Healthy School Environments
Why It's Important
- Radon is a naturally occurring gas that seeps into buildings from the surrounding soil. In some cases, well water may be a source of radon.
- Indoor radon is one of the most serious environmental health problems. It is the second leading cause of lung cancer in the U.S. after smoking.
- High levels of radon have been found in a number of schools across the country. You can't see, taste or smell radon—only testing can identify it.
What You Can Do
- Equip new buildings with radon-resistant and easy-to-mitigate features—it is typically easier and much less expensive than to add them after the building is occupied.
- All schools should test for radon. Conduct tests during cooler months and test all frequently used rooms on and below ground level.
- To determine if your building site is located in a radon-prone area, consult your EPA Regional Office or state or local radiation office.
- Read EPA’s Radon in Schools brochure to learn more about radon and what your school can do.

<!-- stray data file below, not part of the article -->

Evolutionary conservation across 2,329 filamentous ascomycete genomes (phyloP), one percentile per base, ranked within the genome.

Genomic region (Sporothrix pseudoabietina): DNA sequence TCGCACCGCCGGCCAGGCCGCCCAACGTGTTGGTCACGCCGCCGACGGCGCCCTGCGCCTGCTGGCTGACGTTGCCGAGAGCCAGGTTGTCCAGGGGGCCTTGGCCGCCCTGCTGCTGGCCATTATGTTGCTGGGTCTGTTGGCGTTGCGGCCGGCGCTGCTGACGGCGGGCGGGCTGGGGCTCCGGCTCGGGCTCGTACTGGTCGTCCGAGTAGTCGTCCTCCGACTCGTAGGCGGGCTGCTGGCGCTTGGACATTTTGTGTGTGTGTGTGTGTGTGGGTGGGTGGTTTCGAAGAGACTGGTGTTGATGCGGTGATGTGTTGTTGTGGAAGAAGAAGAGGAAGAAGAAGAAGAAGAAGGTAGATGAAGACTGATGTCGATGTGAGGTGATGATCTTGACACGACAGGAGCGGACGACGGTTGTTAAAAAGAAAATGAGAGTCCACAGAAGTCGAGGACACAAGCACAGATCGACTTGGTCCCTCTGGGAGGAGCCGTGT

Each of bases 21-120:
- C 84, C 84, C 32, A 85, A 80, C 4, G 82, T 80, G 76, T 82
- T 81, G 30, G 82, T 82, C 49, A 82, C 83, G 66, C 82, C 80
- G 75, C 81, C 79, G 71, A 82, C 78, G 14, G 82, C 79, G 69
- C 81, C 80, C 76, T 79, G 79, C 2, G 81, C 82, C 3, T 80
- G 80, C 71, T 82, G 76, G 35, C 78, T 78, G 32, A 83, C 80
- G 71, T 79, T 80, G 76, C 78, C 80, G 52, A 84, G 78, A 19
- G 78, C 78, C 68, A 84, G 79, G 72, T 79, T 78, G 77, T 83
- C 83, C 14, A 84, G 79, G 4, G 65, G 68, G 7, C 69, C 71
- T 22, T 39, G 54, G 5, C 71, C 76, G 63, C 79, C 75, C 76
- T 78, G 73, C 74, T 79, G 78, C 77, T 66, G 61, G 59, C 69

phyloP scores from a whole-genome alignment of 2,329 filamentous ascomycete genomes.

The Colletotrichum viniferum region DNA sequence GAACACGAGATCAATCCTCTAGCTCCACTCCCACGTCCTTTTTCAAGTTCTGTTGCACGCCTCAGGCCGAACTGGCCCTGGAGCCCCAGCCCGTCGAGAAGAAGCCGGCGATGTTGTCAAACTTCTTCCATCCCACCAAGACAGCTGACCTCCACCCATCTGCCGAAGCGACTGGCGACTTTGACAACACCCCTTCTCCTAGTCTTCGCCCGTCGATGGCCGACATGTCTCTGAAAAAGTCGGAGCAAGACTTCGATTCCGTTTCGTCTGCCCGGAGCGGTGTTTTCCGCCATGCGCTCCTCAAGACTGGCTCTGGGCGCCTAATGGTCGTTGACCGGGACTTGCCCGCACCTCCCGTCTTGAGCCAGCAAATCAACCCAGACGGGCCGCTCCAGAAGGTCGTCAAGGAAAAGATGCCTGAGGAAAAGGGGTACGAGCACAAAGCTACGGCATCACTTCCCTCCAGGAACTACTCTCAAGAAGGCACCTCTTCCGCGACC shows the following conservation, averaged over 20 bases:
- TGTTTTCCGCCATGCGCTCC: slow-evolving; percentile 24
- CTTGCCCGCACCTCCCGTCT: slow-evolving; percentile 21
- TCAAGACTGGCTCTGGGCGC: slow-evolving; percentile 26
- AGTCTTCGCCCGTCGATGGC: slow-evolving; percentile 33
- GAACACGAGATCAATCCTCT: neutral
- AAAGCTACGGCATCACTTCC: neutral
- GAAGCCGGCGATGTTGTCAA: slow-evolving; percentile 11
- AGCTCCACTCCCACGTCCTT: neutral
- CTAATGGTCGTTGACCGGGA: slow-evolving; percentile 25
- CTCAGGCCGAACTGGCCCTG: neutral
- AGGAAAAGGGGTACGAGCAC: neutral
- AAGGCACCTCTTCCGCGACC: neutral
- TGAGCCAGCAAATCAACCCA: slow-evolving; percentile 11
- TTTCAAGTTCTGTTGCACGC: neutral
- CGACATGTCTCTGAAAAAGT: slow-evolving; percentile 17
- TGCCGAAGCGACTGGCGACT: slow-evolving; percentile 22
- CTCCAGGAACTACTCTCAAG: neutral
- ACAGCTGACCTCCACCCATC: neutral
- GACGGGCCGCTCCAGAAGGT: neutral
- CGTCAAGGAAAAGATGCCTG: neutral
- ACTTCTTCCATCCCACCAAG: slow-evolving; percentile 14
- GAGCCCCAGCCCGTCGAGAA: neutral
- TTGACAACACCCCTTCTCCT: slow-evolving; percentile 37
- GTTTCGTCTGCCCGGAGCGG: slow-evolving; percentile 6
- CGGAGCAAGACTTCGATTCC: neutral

Find More From...
EPA and Federal Partners
- EPA's Radon website contains general information, links and other documents related to sources of radon in the environment and the risks that radon creates for the public. The website includes:
- The Reduce Chemical and Environmental Contaminant Hazards component of EPA's model school environmental health program offers strategies to limit radon exposure.
- Radon Information for Kids, Students and Teachers on the EPA website lists resources for learning about radon, such as videos, games, contests, suggestions for science projects and more.
- Radon Prevention in the Design and Construction of Schools and Other Large Buildings by EPA provides detailed instructions for the six essential steps for designing and installing active soil depressurization systems, a common method for lowering radon levels.
- Radon is addressed on the EPA Radiation Protection website. The website provides details on radon, exposure to and health effects of radon and ways to protect people from radon.
Regional, State and Local Resources
- Sensible Steps for Healthier School Environments by EPA provides an overview of issues related to radon in schools.